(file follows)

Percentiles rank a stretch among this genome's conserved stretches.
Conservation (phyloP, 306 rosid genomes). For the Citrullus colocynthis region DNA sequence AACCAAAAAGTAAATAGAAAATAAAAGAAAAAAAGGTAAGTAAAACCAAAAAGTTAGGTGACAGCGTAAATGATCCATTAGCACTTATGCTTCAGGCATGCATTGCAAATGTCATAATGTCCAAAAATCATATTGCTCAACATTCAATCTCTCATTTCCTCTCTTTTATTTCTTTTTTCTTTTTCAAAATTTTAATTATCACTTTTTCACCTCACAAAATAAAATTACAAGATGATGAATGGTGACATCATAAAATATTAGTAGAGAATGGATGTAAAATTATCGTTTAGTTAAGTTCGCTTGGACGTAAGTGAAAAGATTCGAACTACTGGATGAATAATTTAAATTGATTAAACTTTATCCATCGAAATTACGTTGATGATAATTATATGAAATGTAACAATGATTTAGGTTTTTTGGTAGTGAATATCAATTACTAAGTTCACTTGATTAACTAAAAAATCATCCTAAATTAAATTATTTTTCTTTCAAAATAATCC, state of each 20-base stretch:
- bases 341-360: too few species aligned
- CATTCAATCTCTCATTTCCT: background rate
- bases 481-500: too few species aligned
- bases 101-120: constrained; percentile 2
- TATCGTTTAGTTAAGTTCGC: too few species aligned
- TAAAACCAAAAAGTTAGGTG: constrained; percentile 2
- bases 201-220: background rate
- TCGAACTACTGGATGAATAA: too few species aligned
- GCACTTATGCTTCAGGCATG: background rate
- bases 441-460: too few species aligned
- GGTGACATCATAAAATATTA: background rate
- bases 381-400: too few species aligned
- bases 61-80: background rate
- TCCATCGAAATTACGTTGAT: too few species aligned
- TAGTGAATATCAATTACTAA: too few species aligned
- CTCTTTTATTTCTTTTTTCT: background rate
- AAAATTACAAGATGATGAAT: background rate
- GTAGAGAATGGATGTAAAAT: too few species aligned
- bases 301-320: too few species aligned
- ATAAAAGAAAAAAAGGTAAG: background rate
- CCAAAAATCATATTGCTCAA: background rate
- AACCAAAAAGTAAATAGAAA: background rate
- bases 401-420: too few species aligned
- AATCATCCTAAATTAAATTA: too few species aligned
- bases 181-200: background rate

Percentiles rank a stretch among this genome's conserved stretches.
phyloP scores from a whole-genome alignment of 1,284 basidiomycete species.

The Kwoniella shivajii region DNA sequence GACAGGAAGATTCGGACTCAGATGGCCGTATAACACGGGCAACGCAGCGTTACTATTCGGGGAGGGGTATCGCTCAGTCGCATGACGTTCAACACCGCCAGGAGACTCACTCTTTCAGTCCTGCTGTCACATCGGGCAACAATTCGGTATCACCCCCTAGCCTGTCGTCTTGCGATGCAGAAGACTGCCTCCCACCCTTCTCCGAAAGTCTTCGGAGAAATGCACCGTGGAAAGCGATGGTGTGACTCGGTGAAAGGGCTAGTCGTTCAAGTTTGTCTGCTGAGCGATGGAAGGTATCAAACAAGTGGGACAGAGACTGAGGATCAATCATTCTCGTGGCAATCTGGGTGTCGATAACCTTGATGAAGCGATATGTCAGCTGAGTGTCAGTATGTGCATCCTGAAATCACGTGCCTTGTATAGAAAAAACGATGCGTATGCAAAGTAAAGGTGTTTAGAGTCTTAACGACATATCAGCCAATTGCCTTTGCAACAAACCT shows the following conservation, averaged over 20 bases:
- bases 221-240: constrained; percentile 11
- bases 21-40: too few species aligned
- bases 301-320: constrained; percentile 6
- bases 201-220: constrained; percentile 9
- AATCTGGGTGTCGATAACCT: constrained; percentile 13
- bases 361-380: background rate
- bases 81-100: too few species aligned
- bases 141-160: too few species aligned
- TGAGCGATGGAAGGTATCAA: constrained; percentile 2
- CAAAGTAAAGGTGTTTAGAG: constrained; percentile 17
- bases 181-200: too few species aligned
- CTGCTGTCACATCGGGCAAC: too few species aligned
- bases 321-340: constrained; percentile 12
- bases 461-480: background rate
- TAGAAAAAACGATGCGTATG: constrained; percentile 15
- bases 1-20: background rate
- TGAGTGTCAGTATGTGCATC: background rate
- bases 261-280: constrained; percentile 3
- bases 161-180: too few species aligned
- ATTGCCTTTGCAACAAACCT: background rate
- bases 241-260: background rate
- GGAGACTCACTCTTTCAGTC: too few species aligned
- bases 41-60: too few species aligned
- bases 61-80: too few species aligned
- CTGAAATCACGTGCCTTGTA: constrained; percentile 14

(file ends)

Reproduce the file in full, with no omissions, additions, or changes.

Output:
Percentiles rank a stretch among this genome's conserved stretches.
Conservation (phyloP, 306 rosid genomes). For the Citrullus colocynthis region DNA sequence AACCAAAAAGTAAATAGAAAATAAAAGAAAAAAAGGTAAGTAAAACCAAAAAGTTAGGTGACAGCGTAAATGATCCATTAGCACTTATGCTTCAGGCATGCATTGCAAATGTCATAATGTCCAAAAATCATATTGCTCAACATTCAATCTCTCATTTCCTCTCTTTTATTTCTTTTTTCTTTTTCAAAATTTTAATTATCACTTTTTCACCTCACAAAATAAAATTACAAGATGATGAATGGTGACATCATAAAATATTAGTAGAGAATGGATGTAAAATTATCGTTTAGTTAAGTTCGCTTGGACGTAAGTGAAAAGATTCGAACTACTGGATGAATAATTTAAATTGATTAAACTTTATCCATCGAAATTACGTTGATGATAATTATATGAAATGTAACAATGATTTAGGTTTTTTGGTAGTGAATATCAATTACTAAGTTCACTTGATTAACTAAAAAATCATCCTAAATTAAATTATTTTTCTTTCAAAATAATCC, state of each 20-base stretch:
- bases 341-360: too few species aligned
- CATTCAATCTCTCATTTCCT: background rate
- bases 481-500: too few species aligned
- bases 101-120: constrained; percentile 2
- TATCGTTTAGTTAAGTTCGC: too few species aligned
- TAAAACCAAAAAGTTAGGTG: constrained; percentile 2
- bases 201-220: background rate
- TCGAACTACTGGATGAATAA: too few species aligned
- GCACTTATGCTTCAGGCATG: background rate
- bases 441-460: too few species aligned
- GGTGACATCATAAAATATTA: background rate
- bases 381-400: too few species aligned
- bases 61-80: background rate
- TCCATCGAAATTACGTTGAT: too few species aligned
- TAGTGAATATCAATTACTAA: too few species aligned
- CTCTTTTATTTCTTTTTTCT: background rate
- AAAATTACAAGATGATGAAT: background rate
- GTAGAGAATGGATGTAAAAT: too few species aligned
- bases 301-320: too few species aligned
- ATAAAAGAAAAAAAGGTAAG: background rate
- CCAAAAATCATATTGCTCAA: background rate
- AACCAAAAAGTAAATAGAAA: background rate
- bases 401-420: too few species aligned
- AATCATCCTAAATTAAATTA: too few species aligned
- bases 181-200: background rate

Percentiles rank a stretch among this genome's conserved stretches.
phyloP scores from a whole-genome alignment of 1,284 basidiomycete species.

The Kwoniella shivajii region DNA sequence GACAGGAAGATTCGGACTCAGATGGCCGTATAACACGGGCAACGCAGCGTTACTATTCGGGGAGGGGTATCGCTCAGTCGCATGACGTTCAACACCGCCAGGAGACTCACTCTTTCAGTCCTGCTGTCACATCGGGCAACAATTCGGTATCACCCCCTAGCCTGTCGTCTTGCGATGCAGAAGACTGCCTCCCACCCTTCTCCGAAAGTCTTCGGAGAAATGCACCGTGGAAAGCGATGGTGTGACTCGGTGAAAGGGCTAGTCGTTCAAGTTTGTCTGCTGAGCGATGGAAGGTATCAAACAAGTGGGACAGAGACTGAGGATCAATCATTCTCGTGGCAATCTGGGTGTCGATAACCTTGATGAAGCGATATGTCAGCTGAGTGTCAGTATGTGCATCCTGAAATCACGTGCCTTGTATAGAAAAAACGATGCGTATGCAAAGTAAAGGTGTTTAGAGTCTTAACGACATATCAGCCAATTGCCTTTGCAACAAACCT shows the following conservation, averaged over 20 bases:
- bases 221-240: constrained; percentile 11
- bases 21-40: too few species aligned
- bases 301-320: constrained; percentile 6
- bases 201-220: constrained; percentile 9
- AATCTGGGTGTCGATAACCT: constrained; percentile 13
- bases 361-380: background rate
- bases 81-100: too few species aligned
- bases 141-160: too few species aligned
- TGAGCGATGGAAGGTATCAA: constrained; percentile 2
- CAAAGTAAAGGTGTTTAGAG: constrained; percentile 17
- bases 181-200: too few species aligned
- CTGCTGTCACATCGGGCAAC: too few species aligned
- bases 321-340: constrained; percentile 12
- bases 461-480: background rate
- TAGAAAAAACGATGCGTATG: constrained; percentile 15
- bases 1-20: background rate
- TGAGTGTCAGTATGTGCATC: background rate
- bases 261-280: constrained; percentile 3
- bases 161-180: too few species aligned
- ATTGCCTTTGCAACAAACCT: background rate
- bases 241-260: background rate
- GGAGACTCACTCTTTCAGTC: too few species aligned
- bases 41-60: too few species aligned
- bases 61-80: too few species aligned
- CTGAAATCACGTGCCTTGTA: constrained; percentile 14